Taken alone, that may not sound like such a bold statement. But in the context of recent Chicago school reform, it’s a printed bolt of lightning. Classroom teachers’ voices have traditionally been ignored in the dialogue about what’s best for the city’s students and schools, and with the accountability push that began in the mid-1990s – led by Chicago Mayor Richard Daley and then-schools’ CEO Paul Vallas – that silencing became even more pronounced. When George Schmidt, then a teacher at Chicago’s Bowen High School, published portions of the CASE in his Substance newspaper in 1999 in an effort to highlight the test’s weaknesses, the board sued him for more than $1 million, and then fired him. The message was clear: Teachers were expected to toe the line.
In large measure – and with gritted teeth – we did. But pockets of resistance bubbled up, and with the 2001 election of Deborah Lynch, a strong advocate for classroom teachers, as head of the Chicago Teachers Union, the tide appeared to be turning. The Curie teachers’ public stance against the CASE is further indication that it has.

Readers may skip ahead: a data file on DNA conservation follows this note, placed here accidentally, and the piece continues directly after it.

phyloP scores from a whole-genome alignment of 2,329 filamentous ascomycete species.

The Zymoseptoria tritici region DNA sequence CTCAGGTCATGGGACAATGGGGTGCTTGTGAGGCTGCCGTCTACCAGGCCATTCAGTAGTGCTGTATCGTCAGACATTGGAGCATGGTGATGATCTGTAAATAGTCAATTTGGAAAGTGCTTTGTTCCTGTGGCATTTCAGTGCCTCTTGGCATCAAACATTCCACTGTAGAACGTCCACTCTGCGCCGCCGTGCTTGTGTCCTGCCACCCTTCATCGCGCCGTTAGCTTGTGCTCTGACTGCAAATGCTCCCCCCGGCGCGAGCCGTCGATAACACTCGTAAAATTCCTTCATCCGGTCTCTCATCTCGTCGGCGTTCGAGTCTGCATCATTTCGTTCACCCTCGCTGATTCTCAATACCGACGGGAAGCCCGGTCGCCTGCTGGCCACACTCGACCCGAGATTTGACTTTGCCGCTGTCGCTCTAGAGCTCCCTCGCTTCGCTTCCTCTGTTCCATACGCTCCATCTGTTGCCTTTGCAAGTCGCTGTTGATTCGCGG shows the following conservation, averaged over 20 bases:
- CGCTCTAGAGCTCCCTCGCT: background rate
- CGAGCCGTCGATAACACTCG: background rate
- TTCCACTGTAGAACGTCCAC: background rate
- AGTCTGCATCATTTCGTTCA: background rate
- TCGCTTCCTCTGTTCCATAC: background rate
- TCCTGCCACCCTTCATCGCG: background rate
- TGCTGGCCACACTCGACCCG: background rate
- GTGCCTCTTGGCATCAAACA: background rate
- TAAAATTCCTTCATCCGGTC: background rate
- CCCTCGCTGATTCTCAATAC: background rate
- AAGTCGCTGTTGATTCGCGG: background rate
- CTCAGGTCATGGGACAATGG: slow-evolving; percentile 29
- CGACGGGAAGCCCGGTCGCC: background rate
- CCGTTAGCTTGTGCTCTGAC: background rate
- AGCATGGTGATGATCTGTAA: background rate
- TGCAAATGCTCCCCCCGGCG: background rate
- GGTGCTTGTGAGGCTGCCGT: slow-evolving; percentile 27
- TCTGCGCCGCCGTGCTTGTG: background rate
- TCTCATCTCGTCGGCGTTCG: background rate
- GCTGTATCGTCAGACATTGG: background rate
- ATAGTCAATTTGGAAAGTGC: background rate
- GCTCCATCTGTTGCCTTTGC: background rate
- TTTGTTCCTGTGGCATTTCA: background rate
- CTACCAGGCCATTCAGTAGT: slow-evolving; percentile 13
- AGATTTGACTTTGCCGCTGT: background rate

Skeptics might fear that the group’s actions suggest a willingness to lower the bar for their struggling students. But the Curie Twelve say just the opposite is true. Their letter to Duncan outlines a principled argument, rooted in a belief that the CASE ultimately impedes quality instruction and sells students short. It does a poor job of assessing higher-order thinking skills, the group believes, while validating memorization and rote learning.
“For me, the spirit in which the test was created was to hold teachers accountable,” says Willie Watson, one of the twelve who submitted the letter. “But it’s offensive to me as a professional. I’m being held to standards that are not as high as those I place on myself.”
Daniel McGinn, who helped draft the letter to Duncan, agrees: “The CASE is based on the model that every English classroom in every school will be doing the same thing at the same time. But you can’t teach English that way.”